The following article is part of "Real Money/Real Talk," a series presented by Chase Slate, and originally appeared on opens overlayBuzzFeed.
For a lot of people, money and credit is scary. But once you know the basics, you can opens in a new windowtake control and make smarter choices. The key to being financially empowered is understanding how money and credit work, but we don't always learn about these things in school.
Here are nine key terms and concepts that you should know to get on the path to financial independence:
1. How much of your income should you be trying to save per month?
"In general, you should strive to save at least 15 percent of your income per month," says Mical Jeanlys, general manager of the Chase Slate credit card. "Consider setting up a direct deposit of 15 percent of your paycheck into your savings account to make the process as seamless as possible." However, if 15 percent of your income isn't realistic, Jeanlys says to "pick a savings amount that works with your budget." Even $25 a month will start to add up in the long run!
2. Define "take-home pay"
Your "take-home pay" is the amount of money you make after subtracting federal income tax, Social Security and Medicare contributions, any state or local income taxes, monthly health and dental insurance premiums, and 401(k) contributions. Knowing your take-home pay is incredibly important for budgeting—you want to make a budget with the money you actually bring home, not your total income.
3. Your emergency fund should be able to cover at least ___ months of expenses
"An emergency fund typically includes enough to cover three to six months of expenses," according to Jeanlys. If you can cover more than that, great! If not, get to saving. "Focus on costs, not income," Jeanlys advises. "All you need is a bare-bones calculation of items you absolutely need to pay. Start by determining how much you really need to get through a crisis and start putting away a little at a time to save toward that goal."
4. Define "credit score"
Your credit score is a measure of your credit worthiness and is calculated based on the information on your credit report. A good credit score is an indication that you are financially responsible and have a good track record of paying bills on time.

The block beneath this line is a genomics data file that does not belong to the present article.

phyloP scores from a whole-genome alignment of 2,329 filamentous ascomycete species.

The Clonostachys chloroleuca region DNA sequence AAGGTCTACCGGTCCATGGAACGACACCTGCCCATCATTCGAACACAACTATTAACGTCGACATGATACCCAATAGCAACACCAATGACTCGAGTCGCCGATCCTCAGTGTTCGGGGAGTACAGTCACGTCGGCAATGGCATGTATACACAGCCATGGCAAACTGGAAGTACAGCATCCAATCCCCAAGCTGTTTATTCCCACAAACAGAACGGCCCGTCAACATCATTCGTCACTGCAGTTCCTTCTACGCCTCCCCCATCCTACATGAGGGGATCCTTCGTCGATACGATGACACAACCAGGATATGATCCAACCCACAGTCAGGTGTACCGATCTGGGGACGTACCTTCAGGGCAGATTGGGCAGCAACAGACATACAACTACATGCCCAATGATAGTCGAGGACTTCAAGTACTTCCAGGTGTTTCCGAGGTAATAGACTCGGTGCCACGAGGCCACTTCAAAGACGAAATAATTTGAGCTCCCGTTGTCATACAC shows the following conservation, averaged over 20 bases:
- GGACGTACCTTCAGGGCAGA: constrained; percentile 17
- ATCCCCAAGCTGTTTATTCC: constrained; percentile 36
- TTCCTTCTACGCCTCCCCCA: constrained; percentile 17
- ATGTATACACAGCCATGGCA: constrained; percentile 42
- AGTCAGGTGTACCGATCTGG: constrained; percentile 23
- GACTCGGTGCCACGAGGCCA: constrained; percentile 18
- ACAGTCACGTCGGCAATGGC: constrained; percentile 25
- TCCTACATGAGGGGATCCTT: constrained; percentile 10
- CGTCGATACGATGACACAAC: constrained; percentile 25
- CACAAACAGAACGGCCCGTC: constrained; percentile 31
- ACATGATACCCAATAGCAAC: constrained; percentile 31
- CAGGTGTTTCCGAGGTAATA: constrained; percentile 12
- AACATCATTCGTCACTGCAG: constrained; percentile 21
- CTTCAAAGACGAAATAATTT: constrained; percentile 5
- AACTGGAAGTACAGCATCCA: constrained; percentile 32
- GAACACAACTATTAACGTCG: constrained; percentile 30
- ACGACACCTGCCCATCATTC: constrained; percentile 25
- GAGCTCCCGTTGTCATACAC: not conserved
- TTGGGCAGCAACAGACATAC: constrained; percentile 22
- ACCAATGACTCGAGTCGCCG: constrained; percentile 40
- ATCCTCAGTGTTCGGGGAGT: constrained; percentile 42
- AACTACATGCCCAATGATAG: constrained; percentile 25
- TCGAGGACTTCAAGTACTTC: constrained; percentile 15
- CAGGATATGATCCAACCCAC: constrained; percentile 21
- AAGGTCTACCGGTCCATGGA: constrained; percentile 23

5. What number is considered a very good credit score?
Your FICO® Score can range from 300–850. The FICO® ranges are poor: 300–579, fair: 580–669, good: 670–739, very good: 740–799, and exceptional: 800+.
6. Who can use your credit report?
Your credit history can affect more than just your ability to get a loan. Property rental agencies, mobile phone companies, insurance companies, and employers can all use your credit report as well.
7. What is a "soft inquiry"?
"Soft inquiries occur when you check your own credit report, when your credit report is checked as part of a background check, or when a financial institution administers a pre-approved credit card/loan offer," says Jeanlys. "Soft inquiries do not negatively impact the score—so you should check your credit score regularly to stay on top of your credit health."
8. Define "fixed expense"
Fixed expenses are regular bills that cannot be easily changed like rent, student loan payments, or monthly insurance premiums. They're the bills you need to prioritize when creating a budget. Flexible expenses are more discretionary and are likely to change from month to month.
9. What's the "avalanche method"?
The avalanche method is a popular (and financially optimal) way to pay down debt. In the avalanche method, debts are paid down in order of interest rate, with debt that carries the highest interest rate being paid down first.